Date:
December 01, 2017
Member Price:
$50.00
Nonmember Price:
$65.00
Available for Immediate Download
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Start Here: Primer on Erosion and Sediment Control

This introductory course is a must for those new to the erosion and sediment control field or those wishing to brush up on the fundamentals. The course will describe the basic categories and types of erosion, as well as their triggers on construction sites. A logical sequence of four lines of defense, including flow controls, erosion controls, sediment controls and good housekeeping will be outlined as well as an overview of BMPs and products available for each line of defense.
Date:
July 01, 2016
Member Price:
$50.00
Nonmember Price:
$65.00
Available for Immediate Download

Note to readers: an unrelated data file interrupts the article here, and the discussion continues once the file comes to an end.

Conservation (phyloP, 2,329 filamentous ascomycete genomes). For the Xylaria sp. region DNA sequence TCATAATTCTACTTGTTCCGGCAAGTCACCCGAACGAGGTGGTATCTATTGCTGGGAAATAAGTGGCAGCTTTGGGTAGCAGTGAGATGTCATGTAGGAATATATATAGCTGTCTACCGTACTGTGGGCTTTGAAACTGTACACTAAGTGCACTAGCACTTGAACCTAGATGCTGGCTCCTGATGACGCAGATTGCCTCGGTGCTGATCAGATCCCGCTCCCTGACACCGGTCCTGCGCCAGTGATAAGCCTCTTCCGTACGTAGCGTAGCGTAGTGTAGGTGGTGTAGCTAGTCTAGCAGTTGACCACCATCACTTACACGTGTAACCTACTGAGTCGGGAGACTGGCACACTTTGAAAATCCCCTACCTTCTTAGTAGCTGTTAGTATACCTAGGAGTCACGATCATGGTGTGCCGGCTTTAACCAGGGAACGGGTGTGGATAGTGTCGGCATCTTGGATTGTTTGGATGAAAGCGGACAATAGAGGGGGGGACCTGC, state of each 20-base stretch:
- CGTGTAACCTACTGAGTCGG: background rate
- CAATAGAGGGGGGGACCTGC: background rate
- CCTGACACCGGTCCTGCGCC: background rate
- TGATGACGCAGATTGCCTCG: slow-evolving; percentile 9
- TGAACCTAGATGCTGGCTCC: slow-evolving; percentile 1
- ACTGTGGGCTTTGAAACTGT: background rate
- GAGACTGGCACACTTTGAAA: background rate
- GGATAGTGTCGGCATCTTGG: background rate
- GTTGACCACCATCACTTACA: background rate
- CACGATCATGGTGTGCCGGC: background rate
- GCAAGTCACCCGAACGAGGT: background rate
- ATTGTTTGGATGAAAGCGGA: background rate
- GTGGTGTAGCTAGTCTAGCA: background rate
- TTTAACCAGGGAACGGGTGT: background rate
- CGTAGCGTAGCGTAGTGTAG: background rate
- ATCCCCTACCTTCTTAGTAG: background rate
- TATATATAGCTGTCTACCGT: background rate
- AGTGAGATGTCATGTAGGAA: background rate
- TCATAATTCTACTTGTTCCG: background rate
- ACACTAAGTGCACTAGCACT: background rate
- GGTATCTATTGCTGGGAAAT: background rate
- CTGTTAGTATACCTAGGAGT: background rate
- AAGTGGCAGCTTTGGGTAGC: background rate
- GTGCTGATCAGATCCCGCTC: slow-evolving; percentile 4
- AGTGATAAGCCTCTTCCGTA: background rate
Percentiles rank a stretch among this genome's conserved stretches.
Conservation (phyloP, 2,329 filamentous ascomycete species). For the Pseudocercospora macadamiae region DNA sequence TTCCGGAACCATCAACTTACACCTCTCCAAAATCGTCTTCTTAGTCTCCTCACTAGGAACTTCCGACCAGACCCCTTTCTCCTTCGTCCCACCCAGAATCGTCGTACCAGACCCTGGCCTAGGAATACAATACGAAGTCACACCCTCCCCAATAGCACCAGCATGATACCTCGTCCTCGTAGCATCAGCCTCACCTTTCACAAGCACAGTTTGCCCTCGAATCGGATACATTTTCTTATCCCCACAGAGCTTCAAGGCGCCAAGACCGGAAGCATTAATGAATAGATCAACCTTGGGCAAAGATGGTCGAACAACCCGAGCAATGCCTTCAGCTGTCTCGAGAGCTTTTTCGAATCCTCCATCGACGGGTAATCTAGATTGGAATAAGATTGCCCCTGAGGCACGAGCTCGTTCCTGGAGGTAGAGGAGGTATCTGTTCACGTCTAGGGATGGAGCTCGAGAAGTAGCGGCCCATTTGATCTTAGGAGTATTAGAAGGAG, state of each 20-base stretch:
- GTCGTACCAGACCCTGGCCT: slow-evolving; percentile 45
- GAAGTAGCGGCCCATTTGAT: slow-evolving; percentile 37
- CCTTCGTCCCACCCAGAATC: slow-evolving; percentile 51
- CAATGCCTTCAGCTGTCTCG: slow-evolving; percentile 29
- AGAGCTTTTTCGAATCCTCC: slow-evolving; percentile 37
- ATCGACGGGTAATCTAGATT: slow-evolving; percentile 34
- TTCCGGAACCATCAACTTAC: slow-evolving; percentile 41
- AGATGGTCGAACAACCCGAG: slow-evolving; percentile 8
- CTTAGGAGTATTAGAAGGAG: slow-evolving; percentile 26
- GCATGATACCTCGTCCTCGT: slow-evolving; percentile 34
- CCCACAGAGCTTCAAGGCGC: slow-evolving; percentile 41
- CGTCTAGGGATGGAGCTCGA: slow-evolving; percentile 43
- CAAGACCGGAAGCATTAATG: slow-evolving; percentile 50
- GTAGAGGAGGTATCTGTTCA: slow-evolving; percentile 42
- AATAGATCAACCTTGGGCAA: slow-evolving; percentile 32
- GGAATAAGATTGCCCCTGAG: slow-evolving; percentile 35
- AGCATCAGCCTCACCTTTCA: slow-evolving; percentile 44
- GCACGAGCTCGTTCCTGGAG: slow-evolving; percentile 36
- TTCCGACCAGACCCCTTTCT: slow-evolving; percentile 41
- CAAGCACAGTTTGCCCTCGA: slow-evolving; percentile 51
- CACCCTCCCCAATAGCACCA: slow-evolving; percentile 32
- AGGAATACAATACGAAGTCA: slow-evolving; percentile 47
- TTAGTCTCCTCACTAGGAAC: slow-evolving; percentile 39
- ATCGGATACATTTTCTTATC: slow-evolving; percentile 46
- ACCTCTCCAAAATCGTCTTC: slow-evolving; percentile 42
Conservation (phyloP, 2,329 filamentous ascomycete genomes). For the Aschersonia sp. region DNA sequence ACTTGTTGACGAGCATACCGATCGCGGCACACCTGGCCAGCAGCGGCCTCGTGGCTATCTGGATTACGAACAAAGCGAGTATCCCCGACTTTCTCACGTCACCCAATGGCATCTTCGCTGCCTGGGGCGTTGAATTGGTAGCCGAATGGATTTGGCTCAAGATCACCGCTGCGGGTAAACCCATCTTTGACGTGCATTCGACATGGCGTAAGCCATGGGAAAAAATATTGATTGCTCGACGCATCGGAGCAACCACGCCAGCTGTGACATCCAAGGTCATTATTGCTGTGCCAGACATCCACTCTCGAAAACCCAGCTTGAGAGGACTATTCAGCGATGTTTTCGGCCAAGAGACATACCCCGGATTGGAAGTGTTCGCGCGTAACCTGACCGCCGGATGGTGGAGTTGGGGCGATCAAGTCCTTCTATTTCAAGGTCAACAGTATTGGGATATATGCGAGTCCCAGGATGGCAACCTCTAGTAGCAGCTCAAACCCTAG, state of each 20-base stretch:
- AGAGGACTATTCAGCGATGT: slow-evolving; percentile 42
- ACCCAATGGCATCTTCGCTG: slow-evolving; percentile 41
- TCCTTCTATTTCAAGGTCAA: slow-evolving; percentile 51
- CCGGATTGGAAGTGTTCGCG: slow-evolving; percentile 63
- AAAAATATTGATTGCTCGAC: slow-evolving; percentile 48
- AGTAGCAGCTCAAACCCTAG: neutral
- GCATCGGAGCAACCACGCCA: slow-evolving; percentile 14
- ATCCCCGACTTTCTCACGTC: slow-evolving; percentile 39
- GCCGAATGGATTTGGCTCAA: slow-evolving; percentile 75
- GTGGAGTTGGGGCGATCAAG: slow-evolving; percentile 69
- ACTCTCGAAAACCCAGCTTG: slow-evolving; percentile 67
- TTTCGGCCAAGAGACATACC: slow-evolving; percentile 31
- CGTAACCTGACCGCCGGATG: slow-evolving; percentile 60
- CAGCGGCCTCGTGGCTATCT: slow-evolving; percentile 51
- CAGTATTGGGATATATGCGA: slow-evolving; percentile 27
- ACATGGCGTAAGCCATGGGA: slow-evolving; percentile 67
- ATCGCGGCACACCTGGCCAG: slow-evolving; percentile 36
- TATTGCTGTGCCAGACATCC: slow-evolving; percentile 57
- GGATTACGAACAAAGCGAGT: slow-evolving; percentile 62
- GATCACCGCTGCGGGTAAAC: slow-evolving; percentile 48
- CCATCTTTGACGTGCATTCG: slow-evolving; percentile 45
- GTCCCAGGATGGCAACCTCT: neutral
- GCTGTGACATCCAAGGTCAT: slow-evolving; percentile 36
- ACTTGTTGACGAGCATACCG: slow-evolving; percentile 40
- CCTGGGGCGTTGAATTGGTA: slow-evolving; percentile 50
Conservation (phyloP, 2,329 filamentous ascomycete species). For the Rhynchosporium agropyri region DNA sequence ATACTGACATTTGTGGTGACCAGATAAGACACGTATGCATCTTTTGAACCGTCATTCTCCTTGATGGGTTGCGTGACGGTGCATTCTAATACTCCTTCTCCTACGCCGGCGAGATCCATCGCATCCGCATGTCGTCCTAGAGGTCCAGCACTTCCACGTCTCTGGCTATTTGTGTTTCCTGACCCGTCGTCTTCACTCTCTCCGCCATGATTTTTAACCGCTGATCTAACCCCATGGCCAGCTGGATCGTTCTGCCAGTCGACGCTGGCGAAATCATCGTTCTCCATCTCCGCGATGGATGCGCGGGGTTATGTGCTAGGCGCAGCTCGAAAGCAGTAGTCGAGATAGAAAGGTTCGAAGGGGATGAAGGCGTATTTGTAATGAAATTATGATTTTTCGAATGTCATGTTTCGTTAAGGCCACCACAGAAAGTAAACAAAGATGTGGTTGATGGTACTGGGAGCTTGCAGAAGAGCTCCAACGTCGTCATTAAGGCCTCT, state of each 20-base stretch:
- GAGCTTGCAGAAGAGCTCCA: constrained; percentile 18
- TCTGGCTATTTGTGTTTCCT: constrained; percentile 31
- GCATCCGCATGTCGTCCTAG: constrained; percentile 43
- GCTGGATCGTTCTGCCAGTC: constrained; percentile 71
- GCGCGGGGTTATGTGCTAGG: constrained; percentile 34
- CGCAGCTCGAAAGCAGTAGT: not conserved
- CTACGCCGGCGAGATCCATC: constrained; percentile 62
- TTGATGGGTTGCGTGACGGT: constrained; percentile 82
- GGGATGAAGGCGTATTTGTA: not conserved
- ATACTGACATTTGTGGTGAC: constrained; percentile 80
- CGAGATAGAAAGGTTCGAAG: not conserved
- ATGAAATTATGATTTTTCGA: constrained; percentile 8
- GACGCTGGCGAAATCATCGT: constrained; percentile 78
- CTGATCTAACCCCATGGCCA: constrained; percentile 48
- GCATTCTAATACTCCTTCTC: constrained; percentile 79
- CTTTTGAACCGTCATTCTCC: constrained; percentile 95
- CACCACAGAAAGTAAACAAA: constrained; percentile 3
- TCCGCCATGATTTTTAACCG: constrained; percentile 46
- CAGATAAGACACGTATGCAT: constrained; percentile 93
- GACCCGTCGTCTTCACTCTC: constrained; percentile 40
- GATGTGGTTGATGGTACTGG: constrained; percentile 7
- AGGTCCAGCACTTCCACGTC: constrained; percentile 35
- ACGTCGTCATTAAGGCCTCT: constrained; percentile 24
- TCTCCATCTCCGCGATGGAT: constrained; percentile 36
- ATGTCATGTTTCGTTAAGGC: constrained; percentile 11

↑/↓ Full Details


Stormwater Low Impact Development Practices • Part 1

This is part 1 of the Stormwater LIDs 2-hour course. Low Impact Development (LID) practices are Best Management Practices (BMPs) developed for managing stormwater runoff from land development sites. LIDs are used (1) to facilitate infiltration of site runoff and (2) to provide treatment of the runoff, thus improving the quality of the runoff entering the local streams and the groundwater. Many LIDs have been developed and are being prescribed by designers and installed by contractors on land development sites. Each has advantages and disadvantages that must be considered if the LID is expected to perform properly. This series will focus on the design and expected function of Bioretention Cells (Rain Gardens) and Green Roofs.
Date:
July 01, 2012
Member Price:
$50.00
Nonmember Price:
$65.00
Available for Immediate Download
↑/↓ Full Details